In experiment 2, no virus OBs were produced in 18 larvae (n = 13, 1, 4, in the low, medium and high food treatments respectively). Because almost half of the larvae (13/30) in the low food treatment did not develop a typical virus infection, we took a closer look at these unsuccessful infections. It appears that not only did these larvae not develop a proper virus infection, but they also barely grew at all. Unsuccessfully infected larvae died at a much lighter weight than infected larvae (F1,26 = 13.78, = 0.001), but there was no difference in days to death (Kruskal-Wallis χ2 = 1.78, p = 0.18). It is unclear why so many of the larvae in the low food treatment did not become infected with virus or why they did not grow in general. Overall, the infection rate was 57%, 97% and 87% for the low, medium and high food treatments respectively.

In addition, two infected larvae from the low food treatment burst before they were weighed, so we could not collect weight data for those individuals. Thus, across the three food levels, data for OB number and days to death were collected from 72 larvae, and weight at death were collected from 70 larvae.

Host weight at death, time to death, and virus OB production

Host weight at death and virus OB production increased with increasing food availability in both experiments (Fig. 1a, d; Fig. 1c, f; Table 2). In experiment 1, larvae that were fed medium and high food lived longer than those given low food (Fig. 1b; Table 2). Food treatment did not affect days to death in experiment 2 (Fig. 1e; Table 2).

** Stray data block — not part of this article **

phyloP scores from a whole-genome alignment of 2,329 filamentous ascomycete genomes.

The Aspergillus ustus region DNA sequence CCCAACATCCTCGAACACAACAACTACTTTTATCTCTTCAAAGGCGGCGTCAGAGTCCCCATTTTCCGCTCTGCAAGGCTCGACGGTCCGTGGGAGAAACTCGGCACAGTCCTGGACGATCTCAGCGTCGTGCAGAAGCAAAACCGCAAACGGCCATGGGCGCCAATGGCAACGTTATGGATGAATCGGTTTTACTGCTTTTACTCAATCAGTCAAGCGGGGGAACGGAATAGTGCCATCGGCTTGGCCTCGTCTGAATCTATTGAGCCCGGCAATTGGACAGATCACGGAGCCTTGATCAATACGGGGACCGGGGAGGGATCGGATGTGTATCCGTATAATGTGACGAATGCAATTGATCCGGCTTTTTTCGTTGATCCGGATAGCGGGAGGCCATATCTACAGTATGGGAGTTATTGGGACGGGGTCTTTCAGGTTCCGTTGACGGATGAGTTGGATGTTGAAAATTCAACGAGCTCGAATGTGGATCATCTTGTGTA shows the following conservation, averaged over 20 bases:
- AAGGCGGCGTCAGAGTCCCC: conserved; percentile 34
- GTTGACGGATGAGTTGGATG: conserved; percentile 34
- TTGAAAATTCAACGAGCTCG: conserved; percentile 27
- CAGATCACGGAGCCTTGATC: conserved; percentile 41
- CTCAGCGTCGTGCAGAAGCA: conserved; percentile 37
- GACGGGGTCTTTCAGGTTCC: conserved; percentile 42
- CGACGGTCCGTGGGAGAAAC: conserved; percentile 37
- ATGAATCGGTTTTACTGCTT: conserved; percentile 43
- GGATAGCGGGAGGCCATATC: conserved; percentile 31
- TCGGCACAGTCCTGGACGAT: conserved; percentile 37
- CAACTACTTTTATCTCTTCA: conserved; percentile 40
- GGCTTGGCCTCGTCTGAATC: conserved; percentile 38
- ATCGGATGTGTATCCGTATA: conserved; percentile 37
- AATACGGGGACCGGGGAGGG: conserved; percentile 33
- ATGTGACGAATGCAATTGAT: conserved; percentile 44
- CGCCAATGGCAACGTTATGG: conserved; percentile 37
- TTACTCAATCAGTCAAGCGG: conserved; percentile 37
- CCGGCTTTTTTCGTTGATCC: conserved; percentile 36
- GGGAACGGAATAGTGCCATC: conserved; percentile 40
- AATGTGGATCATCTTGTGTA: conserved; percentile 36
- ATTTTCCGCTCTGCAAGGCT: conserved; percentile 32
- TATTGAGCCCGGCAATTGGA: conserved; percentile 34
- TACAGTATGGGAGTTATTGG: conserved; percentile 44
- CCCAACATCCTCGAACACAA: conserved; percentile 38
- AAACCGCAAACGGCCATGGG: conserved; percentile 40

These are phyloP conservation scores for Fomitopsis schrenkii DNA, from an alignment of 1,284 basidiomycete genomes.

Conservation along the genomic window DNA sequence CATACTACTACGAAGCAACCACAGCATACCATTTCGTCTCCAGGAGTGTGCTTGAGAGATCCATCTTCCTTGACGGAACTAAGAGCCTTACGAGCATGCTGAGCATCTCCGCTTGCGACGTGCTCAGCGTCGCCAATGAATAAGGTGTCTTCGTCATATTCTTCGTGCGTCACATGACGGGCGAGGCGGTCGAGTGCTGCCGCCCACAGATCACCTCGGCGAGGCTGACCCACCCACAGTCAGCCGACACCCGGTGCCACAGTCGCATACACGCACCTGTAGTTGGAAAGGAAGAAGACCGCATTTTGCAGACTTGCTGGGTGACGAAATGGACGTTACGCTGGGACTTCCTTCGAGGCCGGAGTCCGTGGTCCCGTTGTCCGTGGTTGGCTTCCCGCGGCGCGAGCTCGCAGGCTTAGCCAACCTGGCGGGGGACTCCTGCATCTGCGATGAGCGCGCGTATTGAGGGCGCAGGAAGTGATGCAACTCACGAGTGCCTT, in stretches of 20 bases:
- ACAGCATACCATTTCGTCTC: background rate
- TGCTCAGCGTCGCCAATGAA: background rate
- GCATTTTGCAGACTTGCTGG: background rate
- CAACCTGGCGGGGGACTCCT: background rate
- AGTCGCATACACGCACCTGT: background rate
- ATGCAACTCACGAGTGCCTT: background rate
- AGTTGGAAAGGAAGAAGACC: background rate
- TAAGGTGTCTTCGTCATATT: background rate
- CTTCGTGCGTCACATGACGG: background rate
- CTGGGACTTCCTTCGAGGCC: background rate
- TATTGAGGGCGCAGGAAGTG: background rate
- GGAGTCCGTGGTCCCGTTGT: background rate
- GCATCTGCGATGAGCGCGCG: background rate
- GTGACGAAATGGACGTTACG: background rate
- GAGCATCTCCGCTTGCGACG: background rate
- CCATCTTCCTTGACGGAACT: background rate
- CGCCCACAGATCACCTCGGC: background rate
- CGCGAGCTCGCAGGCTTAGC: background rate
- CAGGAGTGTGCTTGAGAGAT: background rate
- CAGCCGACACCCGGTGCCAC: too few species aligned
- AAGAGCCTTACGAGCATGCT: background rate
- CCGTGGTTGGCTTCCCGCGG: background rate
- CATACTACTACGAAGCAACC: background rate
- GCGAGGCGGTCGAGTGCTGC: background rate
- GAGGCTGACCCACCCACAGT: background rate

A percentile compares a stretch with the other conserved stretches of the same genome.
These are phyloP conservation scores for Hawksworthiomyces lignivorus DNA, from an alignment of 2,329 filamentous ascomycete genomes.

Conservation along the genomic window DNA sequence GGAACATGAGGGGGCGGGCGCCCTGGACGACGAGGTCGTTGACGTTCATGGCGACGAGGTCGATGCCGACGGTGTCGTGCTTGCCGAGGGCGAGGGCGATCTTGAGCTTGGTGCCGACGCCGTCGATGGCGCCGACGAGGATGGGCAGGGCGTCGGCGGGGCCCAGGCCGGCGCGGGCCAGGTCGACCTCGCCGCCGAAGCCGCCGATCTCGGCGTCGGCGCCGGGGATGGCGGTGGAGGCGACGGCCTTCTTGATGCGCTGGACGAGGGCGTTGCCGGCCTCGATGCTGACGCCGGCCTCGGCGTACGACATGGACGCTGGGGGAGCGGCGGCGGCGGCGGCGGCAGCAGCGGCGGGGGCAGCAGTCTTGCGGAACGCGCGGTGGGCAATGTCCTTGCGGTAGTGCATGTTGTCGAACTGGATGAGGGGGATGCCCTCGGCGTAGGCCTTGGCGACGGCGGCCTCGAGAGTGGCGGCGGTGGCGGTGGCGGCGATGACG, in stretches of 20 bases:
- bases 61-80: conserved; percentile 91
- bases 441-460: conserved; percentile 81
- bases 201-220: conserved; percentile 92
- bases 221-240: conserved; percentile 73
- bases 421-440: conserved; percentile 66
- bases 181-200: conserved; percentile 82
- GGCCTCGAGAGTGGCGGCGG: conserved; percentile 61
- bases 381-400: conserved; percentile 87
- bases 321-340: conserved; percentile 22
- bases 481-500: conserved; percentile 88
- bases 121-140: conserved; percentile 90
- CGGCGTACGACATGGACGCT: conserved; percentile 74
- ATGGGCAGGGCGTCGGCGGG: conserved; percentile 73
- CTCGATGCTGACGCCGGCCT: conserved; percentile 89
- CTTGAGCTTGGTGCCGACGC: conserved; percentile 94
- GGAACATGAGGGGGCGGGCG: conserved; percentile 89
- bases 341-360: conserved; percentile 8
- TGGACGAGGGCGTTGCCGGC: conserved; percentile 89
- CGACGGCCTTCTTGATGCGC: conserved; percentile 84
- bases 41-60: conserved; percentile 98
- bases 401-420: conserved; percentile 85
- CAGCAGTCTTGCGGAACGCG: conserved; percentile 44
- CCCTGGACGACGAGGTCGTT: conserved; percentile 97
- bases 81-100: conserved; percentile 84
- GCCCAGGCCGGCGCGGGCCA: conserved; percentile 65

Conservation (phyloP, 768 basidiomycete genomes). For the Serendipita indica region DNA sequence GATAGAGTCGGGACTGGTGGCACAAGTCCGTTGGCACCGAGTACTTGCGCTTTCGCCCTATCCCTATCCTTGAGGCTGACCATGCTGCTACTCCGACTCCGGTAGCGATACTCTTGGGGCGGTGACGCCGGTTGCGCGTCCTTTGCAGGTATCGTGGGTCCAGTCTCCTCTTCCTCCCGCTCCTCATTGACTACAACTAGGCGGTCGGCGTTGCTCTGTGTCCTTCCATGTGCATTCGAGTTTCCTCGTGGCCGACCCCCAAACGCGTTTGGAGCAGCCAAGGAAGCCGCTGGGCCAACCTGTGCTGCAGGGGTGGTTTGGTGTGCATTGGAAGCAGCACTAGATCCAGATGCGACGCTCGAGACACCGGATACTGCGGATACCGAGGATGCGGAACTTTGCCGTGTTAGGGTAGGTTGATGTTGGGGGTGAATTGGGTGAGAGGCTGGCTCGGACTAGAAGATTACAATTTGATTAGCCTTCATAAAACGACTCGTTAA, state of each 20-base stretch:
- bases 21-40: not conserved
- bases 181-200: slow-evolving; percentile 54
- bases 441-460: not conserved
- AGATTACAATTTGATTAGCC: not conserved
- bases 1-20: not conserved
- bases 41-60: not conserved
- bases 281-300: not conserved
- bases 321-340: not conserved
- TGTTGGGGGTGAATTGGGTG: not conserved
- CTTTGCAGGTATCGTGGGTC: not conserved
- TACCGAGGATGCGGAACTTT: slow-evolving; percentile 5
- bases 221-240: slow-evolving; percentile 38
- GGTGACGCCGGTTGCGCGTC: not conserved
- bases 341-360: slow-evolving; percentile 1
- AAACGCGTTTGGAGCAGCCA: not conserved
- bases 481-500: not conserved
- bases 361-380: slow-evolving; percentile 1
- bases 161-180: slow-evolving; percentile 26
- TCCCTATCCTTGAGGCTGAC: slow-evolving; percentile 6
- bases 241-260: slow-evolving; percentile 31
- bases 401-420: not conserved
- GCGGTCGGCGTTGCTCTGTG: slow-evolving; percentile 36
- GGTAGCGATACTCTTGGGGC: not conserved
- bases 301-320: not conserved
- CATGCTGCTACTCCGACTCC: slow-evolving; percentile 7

thumbnail
Figure 1. The effect of food treatment on host weight, host days to death, and total virus OB production for experiment 1 (a–c) and experiment 2 (d–f).

Virus OB units are Log(OB per larva +1). Error bars are +/−1 S.E.M. Food treatments: 1 = low, 2 = medium, 3 = high. See Table 2 for ANOVA results.

https://doi.org/10.1371/journal.pone.0106401.g001

thumbnail
Table 2. a. ANOVA table showing a significant effect of host food level on host weight, host days to death and virus production in Experiment 1, and on host weight and virus production in Experiment 2.

https://doi.org/10.1371/journal.pone.0106401.t002

Relationship between virus production, host weight and food treatment

We examined the slope of the relationship between virus production and host weight for each food treatment. In both experiments 1 and 2, the slope of this relationship was shallowest for the low food treatment (Fig. 2a, b; Table 2).

thumbnail
Figure 2. The relationship between virus productivity and host weight depends on host food treatment (a: experiment 1, b: experiment 2).

Slopes of the relationships are shown in light blue, dark blue and green for the low, medium and high food treatments respectively. See Table 2 for ANCOVA results and for slope values.

https://doi.org/10.1371/journal.pone.0106401.g002

Literature survey